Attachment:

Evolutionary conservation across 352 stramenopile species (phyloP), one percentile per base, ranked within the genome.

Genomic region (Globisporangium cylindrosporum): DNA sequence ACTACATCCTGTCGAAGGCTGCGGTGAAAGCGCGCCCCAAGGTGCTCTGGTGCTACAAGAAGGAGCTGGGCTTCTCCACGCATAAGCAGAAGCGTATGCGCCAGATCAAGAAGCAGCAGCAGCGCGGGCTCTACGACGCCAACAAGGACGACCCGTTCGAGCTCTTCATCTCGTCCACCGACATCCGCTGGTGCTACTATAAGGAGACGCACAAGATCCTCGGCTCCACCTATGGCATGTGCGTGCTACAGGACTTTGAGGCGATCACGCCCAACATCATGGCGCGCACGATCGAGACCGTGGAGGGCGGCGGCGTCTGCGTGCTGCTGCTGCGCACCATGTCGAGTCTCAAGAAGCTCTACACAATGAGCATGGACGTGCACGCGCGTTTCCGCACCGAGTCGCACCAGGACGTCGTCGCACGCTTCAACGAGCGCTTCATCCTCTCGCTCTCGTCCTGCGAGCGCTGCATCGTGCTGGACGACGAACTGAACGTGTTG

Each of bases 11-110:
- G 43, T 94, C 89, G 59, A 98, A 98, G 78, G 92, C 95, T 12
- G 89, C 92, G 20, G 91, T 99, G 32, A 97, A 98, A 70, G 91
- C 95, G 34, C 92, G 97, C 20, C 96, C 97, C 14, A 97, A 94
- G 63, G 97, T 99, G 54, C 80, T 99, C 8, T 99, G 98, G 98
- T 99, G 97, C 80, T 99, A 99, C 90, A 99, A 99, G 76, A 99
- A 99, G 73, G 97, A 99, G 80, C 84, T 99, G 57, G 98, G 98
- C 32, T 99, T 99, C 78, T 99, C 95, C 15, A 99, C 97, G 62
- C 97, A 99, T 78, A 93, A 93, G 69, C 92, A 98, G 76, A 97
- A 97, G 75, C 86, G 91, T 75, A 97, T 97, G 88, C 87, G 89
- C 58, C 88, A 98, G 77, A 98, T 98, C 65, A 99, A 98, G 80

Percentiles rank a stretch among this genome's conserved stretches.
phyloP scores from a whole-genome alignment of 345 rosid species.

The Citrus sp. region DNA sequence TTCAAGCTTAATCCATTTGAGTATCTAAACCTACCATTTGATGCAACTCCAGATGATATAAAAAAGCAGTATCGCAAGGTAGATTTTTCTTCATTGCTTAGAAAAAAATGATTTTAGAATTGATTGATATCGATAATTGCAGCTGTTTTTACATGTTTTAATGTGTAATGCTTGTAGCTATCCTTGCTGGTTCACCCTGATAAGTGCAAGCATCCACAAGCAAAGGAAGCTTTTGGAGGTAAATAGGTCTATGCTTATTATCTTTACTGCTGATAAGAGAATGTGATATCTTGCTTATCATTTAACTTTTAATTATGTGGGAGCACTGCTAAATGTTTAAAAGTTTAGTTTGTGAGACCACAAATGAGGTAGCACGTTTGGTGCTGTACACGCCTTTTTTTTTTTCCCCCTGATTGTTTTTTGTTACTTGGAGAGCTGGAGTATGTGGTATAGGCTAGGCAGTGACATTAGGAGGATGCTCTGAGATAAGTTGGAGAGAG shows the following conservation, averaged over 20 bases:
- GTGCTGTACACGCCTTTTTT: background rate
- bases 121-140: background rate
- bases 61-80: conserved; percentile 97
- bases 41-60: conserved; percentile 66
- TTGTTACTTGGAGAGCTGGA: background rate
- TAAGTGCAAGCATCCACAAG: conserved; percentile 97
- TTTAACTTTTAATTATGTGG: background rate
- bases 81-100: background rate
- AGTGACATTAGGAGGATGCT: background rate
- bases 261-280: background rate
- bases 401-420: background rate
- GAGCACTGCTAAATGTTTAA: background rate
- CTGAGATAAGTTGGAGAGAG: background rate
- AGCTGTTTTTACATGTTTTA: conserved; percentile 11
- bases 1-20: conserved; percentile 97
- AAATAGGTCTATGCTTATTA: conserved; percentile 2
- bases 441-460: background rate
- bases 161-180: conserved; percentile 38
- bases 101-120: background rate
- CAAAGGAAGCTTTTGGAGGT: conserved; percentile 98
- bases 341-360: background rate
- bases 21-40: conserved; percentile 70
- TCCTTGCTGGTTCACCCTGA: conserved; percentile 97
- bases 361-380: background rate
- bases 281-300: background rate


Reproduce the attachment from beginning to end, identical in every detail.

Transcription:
Evolutionary conservation across 352 stramenopile species (phyloP), one percentile per base, ranked within the genome.

Genomic region (Globisporangium cylindrosporum): DNA sequence ACTACATCCTGTCGAAGGCTGCGGTGAAAGCGCGCCCCAAGGTGCTCTGGTGCTACAAGAAGGAGCTGGGCTTCTCCACGCATAAGCAGAAGCGTATGCGCCAGATCAAGAAGCAGCAGCAGCGCGGGCTCTACGACGCCAACAAGGACGACCCGTTCGAGCTCTTCATCTCGTCCACCGACATCCGCTGGTGCTACTATAAGGAGACGCACAAGATCCTCGGCTCCACCTATGGCATGTGCGTGCTACAGGACTTTGAGGCGATCACGCCCAACATCATGGCGCGCACGATCGAGACCGTGGAGGGCGGCGGCGTCTGCGTGCTGCTGCTGCGCACCATGTCGAGTCTCAAGAAGCTCTACACAATGAGCATGGACGTGCACGCGCGTTTCCGCACCGAGTCGCACCAGGACGTCGTCGCACGCTTCAACGAGCGCTTCATCCTCTCGCTCTCGTCCTGCGAGCGCTGCATCGTGCTGGACGACGAACTGAACGTGTTG

Each of bases 11-110:
- G 43, T 94, C 89, G 59, A 98, A 98, G 78, G 92, C 95, T 12
- G 89, C 92, G 20, G 91, T 99, G 32, A 97, A 98, A 70, G 91
- C 95, G 34, C 92, G 97, C 20, C 96, C 97, C 14, A 97, A 94
- G 63, G 97, T 99, G 54, C 80, T 99, C 8, T 99, G 98, G 98
- T 99, G 97, C 80, T 99, A 99, C 90, A 99, A 99, G 76, A 99
- A 99, G 73, G 97, A 99, G 80, C 84, T 99, G 57, G 98, G 98
- C 32, T 99, T 99, C 78, T 99, C 95, C 15, A 99, C 97, G 62
- C 97, A 99, T 78, A 93, A 93, G 69, C 92, A 98, G 76, A 97
- A 97, G 75, C 86, G 91, T 75, A 97, T 97, G 88, C 87, G 89
- C 58, C 88, A 98, G 77, A 98, T 98, C 65, A 99, A 98, G 80

Percentiles rank a stretch among this genome's conserved stretches.
phyloP scores from a whole-genome alignment of 345 rosid species.

The Citrus sp. region DNA sequence TTCAAGCTTAATCCATTTGAGTATCTAAACCTACCATTTGATGCAACTCCAGATGATATAAAAAAGCAGTATCGCAAGGTAGATTTTTCTTCATTGCTTAGAAAAAAATGATTTTAGAATTGATTGATATCGATAATTGCAGCTGTTTTTACATGTTTTAATGTGTAATGCTTGTAGCTATCCTTGCTGGTTCACCCTGATAAGTGCAAGCATCCACAAGCAAAGGAAGCTTTTGGAGGTAAATAGGTCTATGCTTATTATCTTTACTGCTGATAAGAGAATGTGATATCTTGCTTATCATTTAACTTTTAATTATGTGGGAGCACTGCTAAATGTTTAAAAGTTTAGTTTGTGAGACCACAAATGAGGTAGCACGTTTGGTGCTGTACACGCCTTTTTTTTTTTCCCCCTGATTGTTTTTTGTTACTTGGAGAGCTGGAGTATGTGGTATAGGCTAGGCAGTGACATTAGGAGGATGCTCTGAGATAAGTTGGAGAGAG shows the following conservation, averaged over 20 bases:
- GTGCTGTACACGCCTTTTTT: background rate
- bases 121-140: background rate
- bases 61-80: conserved; percentile 97
- bases 41-60: conserved; percentile 66
- TTGTTACTTGGAGAGCTGGA: background rate
- TAAGTGCAAGCATCCACAAG: conserved; percentile 97
- TTTAACTTTTAATTATGTGG: background rate
- bases 81-100: background rate
- AGTGACATTAGGAGGATGCT: background rate
- bases 261-280: background rate
- bases 401-420: background rate
- GAGCACTGCTAAATGTTTAA: background rate
- CTGAGATAAGTTGGAGAGAG: background rate
- AGCTGTTTTTACATGTTTTA: conserved; percentile 11
- bases 1-20: conserved; percentile 97
- AAATAGGTCTATGCTTATTA: conserved; percentile 2
- bases 441-460: background rate
- bases 161-180: conserved; percentile 38
- bases 101-120: background rate
- CAAAGGAAGCTTTTGGAGGT: conserved; percentile 98
- bases 341-360: background rate
- bases 21-40: conserved; percentile 70
- TCCTTGCTGGTTCACCCTGA: conserved; percentile 97
- bases 361-380: background rate
- bases 281-300: background rate